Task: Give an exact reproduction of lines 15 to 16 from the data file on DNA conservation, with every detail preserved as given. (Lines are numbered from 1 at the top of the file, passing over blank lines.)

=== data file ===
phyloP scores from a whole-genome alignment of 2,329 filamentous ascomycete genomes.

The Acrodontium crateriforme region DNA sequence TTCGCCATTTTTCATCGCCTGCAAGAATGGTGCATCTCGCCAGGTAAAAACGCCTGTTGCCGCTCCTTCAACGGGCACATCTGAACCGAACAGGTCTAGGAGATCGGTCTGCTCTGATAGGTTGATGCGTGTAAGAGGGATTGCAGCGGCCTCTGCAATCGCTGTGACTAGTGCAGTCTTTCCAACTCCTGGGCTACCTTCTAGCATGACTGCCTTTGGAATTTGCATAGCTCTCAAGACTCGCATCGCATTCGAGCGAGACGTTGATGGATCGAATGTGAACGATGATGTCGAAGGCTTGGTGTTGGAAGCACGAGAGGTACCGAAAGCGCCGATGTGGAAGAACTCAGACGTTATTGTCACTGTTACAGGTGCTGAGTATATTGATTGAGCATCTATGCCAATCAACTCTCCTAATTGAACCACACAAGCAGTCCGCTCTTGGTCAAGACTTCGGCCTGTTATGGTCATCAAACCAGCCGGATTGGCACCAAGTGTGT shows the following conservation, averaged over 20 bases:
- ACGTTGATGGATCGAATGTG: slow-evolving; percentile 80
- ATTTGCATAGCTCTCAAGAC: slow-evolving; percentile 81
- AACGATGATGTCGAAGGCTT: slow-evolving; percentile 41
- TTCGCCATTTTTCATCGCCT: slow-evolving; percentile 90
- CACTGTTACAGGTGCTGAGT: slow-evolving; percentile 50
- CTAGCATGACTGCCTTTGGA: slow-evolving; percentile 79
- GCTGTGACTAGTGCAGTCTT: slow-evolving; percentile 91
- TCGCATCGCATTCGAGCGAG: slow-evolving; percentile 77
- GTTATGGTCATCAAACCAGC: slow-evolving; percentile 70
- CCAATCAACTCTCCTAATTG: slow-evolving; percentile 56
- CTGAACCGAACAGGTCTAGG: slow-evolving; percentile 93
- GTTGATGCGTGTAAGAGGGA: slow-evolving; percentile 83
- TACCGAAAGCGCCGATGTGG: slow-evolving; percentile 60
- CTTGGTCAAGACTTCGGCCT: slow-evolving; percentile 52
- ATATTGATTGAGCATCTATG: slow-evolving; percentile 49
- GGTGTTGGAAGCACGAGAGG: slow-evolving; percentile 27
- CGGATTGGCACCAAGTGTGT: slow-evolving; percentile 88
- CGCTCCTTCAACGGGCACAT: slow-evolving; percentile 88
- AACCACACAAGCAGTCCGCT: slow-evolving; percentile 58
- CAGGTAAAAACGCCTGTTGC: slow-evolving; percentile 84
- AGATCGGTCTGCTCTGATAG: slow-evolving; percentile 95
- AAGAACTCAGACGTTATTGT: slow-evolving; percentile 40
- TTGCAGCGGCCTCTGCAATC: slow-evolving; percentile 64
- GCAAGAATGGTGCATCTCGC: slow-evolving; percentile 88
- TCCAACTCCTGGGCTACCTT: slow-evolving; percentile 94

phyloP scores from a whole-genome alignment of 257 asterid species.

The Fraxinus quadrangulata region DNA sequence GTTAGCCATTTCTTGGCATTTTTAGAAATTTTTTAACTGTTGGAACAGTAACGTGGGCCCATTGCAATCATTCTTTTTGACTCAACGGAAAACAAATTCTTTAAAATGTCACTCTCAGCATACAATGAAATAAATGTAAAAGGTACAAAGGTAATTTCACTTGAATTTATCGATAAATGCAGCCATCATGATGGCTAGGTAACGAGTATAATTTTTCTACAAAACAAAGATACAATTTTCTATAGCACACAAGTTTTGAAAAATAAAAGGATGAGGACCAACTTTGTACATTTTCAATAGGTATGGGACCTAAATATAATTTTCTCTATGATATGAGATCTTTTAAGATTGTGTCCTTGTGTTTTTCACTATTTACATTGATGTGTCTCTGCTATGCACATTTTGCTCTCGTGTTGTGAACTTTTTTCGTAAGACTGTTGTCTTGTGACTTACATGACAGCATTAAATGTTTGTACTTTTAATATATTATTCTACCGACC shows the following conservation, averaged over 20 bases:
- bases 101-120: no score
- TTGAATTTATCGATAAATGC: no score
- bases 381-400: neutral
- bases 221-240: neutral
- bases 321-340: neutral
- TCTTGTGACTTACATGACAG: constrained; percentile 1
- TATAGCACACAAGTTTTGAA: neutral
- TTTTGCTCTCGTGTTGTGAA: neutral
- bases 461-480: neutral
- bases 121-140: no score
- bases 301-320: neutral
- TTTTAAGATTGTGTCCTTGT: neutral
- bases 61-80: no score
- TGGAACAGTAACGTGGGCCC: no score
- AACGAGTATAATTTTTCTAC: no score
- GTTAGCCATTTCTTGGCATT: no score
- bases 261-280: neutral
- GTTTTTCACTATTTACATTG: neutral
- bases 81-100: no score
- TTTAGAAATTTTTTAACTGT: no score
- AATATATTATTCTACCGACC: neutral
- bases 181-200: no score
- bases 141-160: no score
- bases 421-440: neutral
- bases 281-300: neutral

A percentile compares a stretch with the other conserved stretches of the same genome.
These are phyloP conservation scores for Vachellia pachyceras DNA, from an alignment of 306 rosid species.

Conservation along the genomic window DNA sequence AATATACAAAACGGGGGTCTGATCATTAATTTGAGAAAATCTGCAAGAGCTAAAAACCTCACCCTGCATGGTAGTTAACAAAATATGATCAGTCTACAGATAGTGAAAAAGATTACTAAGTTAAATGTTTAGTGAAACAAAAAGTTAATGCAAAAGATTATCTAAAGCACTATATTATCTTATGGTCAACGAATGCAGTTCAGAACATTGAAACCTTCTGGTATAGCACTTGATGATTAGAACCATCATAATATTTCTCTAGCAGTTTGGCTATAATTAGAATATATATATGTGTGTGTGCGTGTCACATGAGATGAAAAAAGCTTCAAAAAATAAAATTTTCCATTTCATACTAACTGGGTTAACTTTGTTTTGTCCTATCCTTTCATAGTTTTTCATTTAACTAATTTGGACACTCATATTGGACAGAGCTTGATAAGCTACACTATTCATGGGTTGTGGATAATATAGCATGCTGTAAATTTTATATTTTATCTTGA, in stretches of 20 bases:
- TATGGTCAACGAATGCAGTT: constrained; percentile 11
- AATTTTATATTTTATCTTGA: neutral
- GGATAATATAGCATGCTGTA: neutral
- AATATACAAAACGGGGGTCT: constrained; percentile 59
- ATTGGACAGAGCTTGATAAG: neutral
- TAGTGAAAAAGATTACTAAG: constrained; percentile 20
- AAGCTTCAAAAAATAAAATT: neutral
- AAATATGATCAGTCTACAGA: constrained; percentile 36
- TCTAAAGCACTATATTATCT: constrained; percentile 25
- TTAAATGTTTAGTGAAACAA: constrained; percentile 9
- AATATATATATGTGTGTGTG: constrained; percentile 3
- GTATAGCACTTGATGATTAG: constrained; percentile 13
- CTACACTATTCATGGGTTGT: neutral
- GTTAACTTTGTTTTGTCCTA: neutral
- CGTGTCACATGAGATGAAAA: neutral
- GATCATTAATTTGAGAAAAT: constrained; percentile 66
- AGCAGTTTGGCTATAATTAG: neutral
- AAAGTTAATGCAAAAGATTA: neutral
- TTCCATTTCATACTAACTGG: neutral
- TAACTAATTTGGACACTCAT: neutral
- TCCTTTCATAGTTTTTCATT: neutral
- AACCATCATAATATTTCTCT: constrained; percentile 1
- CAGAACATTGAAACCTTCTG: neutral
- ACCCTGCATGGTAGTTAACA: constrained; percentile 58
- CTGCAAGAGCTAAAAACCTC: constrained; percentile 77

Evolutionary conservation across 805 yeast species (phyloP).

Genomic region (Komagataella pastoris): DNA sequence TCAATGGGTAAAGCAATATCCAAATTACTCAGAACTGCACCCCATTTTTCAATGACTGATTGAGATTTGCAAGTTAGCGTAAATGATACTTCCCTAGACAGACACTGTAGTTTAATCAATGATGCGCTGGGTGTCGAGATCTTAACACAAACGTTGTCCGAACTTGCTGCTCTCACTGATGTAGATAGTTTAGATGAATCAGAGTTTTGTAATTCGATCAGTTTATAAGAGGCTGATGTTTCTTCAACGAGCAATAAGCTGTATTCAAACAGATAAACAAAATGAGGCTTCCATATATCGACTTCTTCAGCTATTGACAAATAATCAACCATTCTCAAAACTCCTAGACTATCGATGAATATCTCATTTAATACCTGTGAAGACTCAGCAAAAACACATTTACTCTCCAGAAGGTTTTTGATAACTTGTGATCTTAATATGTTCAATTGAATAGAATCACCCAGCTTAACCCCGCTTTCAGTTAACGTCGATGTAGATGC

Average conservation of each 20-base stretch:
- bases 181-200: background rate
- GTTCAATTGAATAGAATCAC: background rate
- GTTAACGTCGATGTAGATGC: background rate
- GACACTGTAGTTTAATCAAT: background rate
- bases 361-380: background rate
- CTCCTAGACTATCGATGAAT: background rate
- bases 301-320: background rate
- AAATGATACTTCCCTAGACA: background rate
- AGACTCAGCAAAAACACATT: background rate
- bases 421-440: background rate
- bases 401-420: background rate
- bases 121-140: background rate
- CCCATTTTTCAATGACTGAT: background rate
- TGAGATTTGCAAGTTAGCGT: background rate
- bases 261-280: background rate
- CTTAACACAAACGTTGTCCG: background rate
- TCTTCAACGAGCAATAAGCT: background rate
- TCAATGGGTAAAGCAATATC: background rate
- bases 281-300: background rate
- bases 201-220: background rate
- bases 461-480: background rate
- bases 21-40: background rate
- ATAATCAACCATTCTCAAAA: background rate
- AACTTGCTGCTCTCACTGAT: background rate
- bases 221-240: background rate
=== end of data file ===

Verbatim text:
- TACCGAAAGCGCCGATGTGG: slow-evolving; percentile 60
- CTTGGTCAAGACTTCGGCCT: slow-evolving; percentile 52